This vacation hotspot might be best known for its sugar-white beaches and turquoise water, but its postcard beauty belies a rich and diverse history. In the last 450 years, Pensacola has come under the sway of five different flags — Spanish, French, British, Confederate and American. Each wave of occupation brought new immigrants to Pensacola’s shores — all of whom contributed to the city’s cultural and ethnic milieu. Among the waves of settlers, soldiers and immigrants were many of African descent, who have helped define modern-day Pensacola.
Dido Elizabeth Belle
The woman known as one of Britain’s earliest biracial aristocrats, Dido Elizabeth Belle, became a household name last year. Her life — and its influence on England’s abolitionist movement —formed the basis for the feature film “Belle.”
Belle had long been a source of interest for scholars — thanks to an 18th-century portrait that depicted her and her white cousin on equal terms, something that was unusual for the time. The painting — and the film — highlight the intersecting narratives of imperialism, slavery and abolition and the politics of race and gender in 18th century America. It’s a story that leads directly to Pensacola.
Belle was the daughter of a British navy captain named John Lindsay, who commanded the British naval forces in Pensacola from 1764 to 1765, and an enslaved African woman named Maria Belle. Upon returning to London in 1765, Lindsay entrusted his daughter’s care to the family. He then freed Maria Belle and eventually bought a home for her in Pensacola, where she lived until the city was overrun by the Spanish in the 1781 Battle of Pensacola.
Morris Slater, better known as "Railroad Bill," was a black turpentine worker in Bluff Springs, Alabama, just north of Pensacola, who achieved infamy during the Reconstruction era for robbing trains and distributing his loot to the poor.
Slater was killed in Atmore, Alabama, in March 1896 — after having shot a sheriff. His body was displayed in “colored” rail stations throughout the region — as an example to others who would seek to overturn the existing power structure.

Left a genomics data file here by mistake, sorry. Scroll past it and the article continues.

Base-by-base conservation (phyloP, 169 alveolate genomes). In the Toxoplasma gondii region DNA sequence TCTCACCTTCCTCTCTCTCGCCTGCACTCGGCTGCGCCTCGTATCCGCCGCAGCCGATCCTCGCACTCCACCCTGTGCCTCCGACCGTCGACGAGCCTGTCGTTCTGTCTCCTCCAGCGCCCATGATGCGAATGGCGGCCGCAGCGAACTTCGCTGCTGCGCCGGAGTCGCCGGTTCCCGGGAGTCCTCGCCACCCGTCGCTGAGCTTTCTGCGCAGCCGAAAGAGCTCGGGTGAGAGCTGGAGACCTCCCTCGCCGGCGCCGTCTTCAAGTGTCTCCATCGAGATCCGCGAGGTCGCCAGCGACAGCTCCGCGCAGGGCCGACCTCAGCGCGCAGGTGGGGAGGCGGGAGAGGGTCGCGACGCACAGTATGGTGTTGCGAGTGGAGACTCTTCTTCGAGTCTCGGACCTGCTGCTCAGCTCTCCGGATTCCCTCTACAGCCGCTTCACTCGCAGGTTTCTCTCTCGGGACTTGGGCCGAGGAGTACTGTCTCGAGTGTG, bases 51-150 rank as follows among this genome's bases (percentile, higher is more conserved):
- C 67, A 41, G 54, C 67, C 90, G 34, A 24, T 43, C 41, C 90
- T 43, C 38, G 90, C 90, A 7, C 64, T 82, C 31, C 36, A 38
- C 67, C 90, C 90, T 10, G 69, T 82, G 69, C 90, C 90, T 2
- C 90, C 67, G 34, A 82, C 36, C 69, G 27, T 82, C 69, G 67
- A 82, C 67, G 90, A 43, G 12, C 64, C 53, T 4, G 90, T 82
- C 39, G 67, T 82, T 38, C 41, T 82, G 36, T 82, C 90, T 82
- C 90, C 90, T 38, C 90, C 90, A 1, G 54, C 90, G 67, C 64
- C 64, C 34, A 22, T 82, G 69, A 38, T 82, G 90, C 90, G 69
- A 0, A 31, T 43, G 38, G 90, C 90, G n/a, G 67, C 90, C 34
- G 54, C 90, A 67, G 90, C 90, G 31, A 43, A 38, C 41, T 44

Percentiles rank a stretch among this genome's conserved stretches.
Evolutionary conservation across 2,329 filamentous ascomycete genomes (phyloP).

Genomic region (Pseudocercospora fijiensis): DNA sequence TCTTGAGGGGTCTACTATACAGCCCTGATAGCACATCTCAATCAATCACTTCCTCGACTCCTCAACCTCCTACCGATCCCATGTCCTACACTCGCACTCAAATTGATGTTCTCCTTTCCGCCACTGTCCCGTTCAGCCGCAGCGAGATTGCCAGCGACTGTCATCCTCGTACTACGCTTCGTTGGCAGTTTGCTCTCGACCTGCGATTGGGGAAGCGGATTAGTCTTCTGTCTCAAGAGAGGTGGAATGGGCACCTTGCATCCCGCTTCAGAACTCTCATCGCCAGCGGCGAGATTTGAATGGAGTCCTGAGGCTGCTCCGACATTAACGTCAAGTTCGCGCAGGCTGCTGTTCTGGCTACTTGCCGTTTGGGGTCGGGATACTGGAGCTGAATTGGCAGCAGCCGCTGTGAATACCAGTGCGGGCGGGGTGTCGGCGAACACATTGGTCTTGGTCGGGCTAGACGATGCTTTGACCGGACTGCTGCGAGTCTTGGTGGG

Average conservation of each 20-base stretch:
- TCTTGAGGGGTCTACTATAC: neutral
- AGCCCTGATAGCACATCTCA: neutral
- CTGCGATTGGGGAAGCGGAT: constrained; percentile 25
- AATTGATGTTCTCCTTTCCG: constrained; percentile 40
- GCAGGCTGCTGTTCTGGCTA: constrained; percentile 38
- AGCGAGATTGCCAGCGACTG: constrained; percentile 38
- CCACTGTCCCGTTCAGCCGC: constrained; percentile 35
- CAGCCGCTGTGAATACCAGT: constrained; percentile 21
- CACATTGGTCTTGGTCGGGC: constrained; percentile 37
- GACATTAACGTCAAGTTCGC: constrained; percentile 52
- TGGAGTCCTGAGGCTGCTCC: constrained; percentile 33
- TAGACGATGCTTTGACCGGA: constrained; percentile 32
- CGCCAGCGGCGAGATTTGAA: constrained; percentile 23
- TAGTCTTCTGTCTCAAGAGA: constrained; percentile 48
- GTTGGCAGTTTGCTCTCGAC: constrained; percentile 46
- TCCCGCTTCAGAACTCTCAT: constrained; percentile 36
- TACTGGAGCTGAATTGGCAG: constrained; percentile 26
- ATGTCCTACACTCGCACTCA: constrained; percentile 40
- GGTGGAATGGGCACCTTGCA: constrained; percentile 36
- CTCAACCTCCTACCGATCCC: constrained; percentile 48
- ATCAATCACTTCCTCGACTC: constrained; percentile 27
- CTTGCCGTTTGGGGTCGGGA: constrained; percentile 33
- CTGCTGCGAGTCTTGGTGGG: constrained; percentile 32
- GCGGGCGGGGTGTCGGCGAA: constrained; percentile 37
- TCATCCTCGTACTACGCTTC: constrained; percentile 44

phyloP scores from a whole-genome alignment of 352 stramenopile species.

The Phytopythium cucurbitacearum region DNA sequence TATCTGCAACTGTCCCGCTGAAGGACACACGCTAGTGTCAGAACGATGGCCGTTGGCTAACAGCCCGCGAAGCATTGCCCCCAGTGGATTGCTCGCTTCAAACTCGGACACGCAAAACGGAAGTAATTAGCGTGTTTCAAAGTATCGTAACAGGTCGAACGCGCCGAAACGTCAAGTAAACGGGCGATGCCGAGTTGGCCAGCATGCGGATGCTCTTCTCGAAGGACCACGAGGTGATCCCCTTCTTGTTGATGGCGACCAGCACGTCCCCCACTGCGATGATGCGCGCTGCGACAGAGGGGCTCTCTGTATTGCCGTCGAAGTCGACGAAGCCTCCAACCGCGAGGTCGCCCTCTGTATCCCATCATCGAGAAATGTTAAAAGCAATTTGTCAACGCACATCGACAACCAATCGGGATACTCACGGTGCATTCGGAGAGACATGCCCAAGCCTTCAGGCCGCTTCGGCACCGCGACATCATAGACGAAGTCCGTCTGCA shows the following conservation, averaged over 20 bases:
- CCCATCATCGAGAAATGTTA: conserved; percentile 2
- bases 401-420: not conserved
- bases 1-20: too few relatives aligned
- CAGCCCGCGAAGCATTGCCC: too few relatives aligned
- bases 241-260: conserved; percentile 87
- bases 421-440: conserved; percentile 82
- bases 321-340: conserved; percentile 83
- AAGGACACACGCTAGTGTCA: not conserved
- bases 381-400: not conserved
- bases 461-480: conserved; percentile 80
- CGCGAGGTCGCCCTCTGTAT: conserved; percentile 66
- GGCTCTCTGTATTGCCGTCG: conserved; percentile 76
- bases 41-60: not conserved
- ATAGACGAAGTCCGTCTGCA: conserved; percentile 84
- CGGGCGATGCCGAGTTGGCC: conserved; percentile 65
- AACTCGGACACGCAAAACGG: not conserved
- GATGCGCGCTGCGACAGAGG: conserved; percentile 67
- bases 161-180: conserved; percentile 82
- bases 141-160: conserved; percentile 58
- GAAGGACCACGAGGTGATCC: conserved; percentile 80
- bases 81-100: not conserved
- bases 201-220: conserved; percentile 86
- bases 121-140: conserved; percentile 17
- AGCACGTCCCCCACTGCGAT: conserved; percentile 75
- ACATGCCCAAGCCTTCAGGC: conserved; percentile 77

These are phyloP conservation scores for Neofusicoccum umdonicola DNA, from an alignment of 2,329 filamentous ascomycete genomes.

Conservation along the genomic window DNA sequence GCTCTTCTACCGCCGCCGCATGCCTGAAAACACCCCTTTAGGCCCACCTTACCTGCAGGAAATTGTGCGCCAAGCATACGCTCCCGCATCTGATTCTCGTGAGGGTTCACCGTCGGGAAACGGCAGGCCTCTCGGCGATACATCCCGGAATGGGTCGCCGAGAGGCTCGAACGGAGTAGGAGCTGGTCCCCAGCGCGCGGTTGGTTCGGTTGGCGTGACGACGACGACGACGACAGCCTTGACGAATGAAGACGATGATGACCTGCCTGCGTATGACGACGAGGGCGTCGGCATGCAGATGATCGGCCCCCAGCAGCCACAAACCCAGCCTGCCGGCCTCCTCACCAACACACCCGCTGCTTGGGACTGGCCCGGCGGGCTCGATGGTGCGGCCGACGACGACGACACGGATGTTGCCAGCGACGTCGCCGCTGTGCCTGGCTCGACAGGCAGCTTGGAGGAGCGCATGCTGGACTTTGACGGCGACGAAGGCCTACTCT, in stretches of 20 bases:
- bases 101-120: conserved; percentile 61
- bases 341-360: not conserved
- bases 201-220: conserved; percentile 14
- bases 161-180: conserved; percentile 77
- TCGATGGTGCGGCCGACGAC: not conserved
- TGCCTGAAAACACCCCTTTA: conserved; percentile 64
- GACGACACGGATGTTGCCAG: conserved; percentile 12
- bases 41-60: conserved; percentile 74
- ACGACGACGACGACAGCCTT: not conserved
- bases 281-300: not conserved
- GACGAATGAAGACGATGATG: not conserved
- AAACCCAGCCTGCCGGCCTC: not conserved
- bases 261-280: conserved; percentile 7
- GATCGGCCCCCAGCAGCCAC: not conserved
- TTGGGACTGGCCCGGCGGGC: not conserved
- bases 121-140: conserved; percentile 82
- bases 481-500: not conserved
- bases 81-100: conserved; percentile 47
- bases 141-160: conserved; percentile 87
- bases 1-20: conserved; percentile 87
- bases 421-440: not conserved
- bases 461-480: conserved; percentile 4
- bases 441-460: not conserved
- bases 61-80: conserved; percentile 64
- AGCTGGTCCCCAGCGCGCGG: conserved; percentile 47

Despite attempts to suppress it, the legend of Railroad Bill lived on. Slater became a popular character in African American folklore and was immortalized in the popular blues ballad “Railroad Bill,” which has been recorded by countless artists through the years.
Visitors can see Slater’s grave at St. John’s Cemetery, one of Pensacola’s most historic cemeteries still in use today.
Daniel “Chappie” James
Daniel “Chappie” James was born in Pensacola in 1920, during the height of the Jim Crow era. His mother, Lillie James, ran a private school for black children out of her home in Pensacola’s Eastside neighborhood. From an early age, James knew the value of hard work and education — values that would serve him well later in life.
James went on to become one of the famed “Tuskegee Airmen” during World War II, and later, the nation’s first black four-star general. Today, a memorial plaza stands on the site of James’ childhood home — along with the original concrete stoop, emblazoned with the words, “Chappie’s first steps.” The memorial is a palpable reminder of the strength and perseverance of Pensacola’s black community — even in the face of overwhelming odds.
Army Pvt. Rosamond Johnson, Jr.
Army Pvt. Rosamond Johnson Jr. was only 15 years old when he enlisted in the army and only 17 years old when he saved two soldiers in battle during the Korean War on July 26, 1950. While attempting to save a third, Johnson was killed, marking him as the first black soldier and first resident of Escambia County to be killed in the Korean War.
At the time of his death, most Pensacola Bay Area beaches were not open to blacks except for one in Perdido Key. The beach was accordingly renamed in his honor and remains to this day a part of the Gulf Islands National Seashore.
The historically black neighborhood came to prominence during the early 20th century, when segregation and mounting racial tension pushed the city’s black residents out of the city center. The neighborhood, clustered around the intersection of Belmont and DeVilliers streets, became a thriving commercial hub. It was also a prominent stop on the Chitlin’ Circuit — a network of mostly black-owned entertainment venues that sprung to life during segregation and nurtured the careers of some of the biggest names in American music.
Today, travelers can take a trip back in time. On February 12, the Historic De’Alemberte House will host a one-day soft opening for its virtual reality exhibit. In June, the restored house-turned-museum built circa 1884, will open to the public showcasing the multi-cultural history in the district. Outside of the museum, visitors can stroll the streets of Belmont and DeVilliers marveling at the past and stopping for a bite to eat at popular African-American owned restaurants such as Blue Dot Barbeque and Five Sisters Blues Café.
Today, as in the past, travelers have the opportunity to learn and participate in black history that has had a profound influence on the Pensacola Bay Area and its culture. To learn more about black history in the Pensacola Bay Area and to start your vacation planning, visit www.visitpensacola.com.